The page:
ABBĀ (“Father”) ISAIAH, late 4th century A.D., author of Christian ascetical texts; from these it appears that he was a hermit who lived in the desert of Scete in Egypt, of whom several anecdotes are told in the Apophthegmata patrum. The generally accepted identification of him with the Monophysite Isaiah of Gaza (d. ca. 488) has recently been refuted (see R. Draguet, Les cinq recensions de l’Ascéticon syriaque d’Abba Isaïe, CSCO, Scriptores Syri, CXX-CXXIII, Louvain, 1968). After Abbā Isaiah’s death, his disciple Peter collected his writings and sayings into a book, usually known by its Greek title, Asketikon. This work was influential in the development of Eastern Christian asceticism and spirituality. Originally written in Greek (or possibly Coptic), it underwent translation into many languages and many recensions, in the course of which various unauthentic matter was interpolated. The standard Syriac recension, which represents a late stage in the corpus attributed to Abbā Isaiah, is divided into twenty-six “discourses” (Greek logoi).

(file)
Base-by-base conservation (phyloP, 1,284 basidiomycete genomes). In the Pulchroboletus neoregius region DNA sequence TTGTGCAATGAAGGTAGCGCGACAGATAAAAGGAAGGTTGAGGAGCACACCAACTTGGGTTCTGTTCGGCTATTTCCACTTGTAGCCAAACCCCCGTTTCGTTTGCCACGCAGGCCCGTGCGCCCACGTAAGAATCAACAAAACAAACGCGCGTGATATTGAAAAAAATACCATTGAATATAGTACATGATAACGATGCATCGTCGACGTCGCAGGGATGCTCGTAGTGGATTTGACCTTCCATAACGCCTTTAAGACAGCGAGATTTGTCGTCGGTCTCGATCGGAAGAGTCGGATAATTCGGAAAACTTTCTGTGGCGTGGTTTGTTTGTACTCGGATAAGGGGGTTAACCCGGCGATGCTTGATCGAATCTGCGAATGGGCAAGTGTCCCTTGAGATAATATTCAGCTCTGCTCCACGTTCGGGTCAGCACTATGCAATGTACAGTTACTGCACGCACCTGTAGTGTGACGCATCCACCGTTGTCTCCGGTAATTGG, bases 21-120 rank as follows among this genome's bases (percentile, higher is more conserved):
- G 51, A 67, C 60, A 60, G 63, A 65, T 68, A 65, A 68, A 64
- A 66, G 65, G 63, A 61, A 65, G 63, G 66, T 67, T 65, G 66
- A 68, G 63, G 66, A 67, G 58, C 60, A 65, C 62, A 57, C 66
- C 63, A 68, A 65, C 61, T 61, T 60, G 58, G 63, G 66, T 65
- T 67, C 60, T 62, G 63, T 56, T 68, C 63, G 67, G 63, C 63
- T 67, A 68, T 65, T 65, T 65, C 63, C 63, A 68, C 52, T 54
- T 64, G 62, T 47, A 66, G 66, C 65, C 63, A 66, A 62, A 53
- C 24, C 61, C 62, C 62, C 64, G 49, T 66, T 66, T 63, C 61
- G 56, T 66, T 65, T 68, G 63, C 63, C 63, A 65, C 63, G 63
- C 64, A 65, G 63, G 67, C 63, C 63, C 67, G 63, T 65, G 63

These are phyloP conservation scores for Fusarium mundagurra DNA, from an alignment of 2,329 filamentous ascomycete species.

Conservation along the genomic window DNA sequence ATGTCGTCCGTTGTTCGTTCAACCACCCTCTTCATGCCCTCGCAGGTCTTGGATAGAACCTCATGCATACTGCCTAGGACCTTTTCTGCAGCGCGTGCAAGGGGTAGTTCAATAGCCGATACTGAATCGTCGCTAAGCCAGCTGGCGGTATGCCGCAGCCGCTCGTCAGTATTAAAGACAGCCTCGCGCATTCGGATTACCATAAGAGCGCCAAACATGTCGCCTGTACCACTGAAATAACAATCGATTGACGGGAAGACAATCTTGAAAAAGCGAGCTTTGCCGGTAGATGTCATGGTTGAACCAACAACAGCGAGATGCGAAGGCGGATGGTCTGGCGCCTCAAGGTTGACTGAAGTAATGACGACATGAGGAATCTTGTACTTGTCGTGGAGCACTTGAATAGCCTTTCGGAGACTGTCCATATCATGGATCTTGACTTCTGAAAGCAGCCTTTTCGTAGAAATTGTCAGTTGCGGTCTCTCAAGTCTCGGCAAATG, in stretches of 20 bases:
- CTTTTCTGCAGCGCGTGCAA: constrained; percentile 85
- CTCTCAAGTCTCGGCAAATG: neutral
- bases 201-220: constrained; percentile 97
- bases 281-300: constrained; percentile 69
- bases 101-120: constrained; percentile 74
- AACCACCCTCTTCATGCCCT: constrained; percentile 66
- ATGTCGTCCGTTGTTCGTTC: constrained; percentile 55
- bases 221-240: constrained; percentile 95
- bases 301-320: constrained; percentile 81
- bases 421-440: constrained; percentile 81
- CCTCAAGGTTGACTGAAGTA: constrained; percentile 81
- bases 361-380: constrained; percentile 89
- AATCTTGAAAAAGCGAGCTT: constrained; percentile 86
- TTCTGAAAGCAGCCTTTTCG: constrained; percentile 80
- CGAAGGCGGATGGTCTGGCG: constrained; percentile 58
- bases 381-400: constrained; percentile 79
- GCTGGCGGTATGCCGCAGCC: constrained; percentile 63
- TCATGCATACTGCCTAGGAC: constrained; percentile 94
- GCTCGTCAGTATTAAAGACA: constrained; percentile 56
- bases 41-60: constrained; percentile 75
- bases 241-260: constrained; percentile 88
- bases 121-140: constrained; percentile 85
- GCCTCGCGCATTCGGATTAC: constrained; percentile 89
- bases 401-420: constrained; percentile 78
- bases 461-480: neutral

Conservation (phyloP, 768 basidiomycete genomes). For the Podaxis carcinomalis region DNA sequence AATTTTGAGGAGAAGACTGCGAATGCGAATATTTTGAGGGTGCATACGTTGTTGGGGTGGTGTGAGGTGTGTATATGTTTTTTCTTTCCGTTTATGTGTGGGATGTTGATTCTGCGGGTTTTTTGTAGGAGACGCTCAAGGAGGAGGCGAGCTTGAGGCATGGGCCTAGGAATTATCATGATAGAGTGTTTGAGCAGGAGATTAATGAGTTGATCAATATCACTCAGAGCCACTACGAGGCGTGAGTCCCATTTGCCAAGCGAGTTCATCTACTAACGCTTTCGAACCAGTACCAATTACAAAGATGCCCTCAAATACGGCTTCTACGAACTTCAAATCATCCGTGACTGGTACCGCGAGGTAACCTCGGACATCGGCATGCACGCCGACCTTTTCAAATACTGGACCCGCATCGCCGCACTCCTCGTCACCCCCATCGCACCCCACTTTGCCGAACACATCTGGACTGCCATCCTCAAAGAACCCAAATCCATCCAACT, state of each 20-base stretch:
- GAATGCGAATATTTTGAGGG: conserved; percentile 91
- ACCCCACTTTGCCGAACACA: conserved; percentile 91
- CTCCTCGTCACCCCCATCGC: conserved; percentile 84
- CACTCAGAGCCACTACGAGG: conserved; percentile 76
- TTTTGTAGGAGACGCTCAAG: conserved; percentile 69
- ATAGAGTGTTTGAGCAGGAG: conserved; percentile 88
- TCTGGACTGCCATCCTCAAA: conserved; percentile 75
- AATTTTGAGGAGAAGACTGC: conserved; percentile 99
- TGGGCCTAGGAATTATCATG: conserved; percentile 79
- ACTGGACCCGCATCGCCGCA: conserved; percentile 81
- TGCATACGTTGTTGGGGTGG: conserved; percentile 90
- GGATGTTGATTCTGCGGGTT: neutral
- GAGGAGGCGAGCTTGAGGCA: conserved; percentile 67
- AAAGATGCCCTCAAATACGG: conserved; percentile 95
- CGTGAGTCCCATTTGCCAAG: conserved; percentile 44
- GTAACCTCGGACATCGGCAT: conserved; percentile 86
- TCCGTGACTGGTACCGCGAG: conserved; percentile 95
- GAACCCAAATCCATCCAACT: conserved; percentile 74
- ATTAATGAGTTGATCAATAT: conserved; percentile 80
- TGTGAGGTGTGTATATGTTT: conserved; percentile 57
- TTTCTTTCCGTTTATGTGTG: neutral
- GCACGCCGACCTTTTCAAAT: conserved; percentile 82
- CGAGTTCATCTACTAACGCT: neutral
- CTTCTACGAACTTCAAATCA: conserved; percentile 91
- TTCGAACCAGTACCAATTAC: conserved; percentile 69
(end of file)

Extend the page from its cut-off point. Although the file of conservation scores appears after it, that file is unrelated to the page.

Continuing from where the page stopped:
Abbā Isaiah’s writings were apparently held in esteem among the Nestorian Christians of Central Asia. A fragment of a Sogdian version of the fourth Discourse, translated from Syriac, is found in MC C2 (see Sogdian Literature: Christian). The manuscript also includes a Sogdian translation of part of a commentary on the fifteenth Discourse by Dādišoʿ Qaṭrāyā.
See also A. Guillaumon in RHR 151, 1957, p. 114.
Originally Published: December 15, 1982
Last Updated: July 13, 2011
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Vol. I, Fasc. 1, p. 70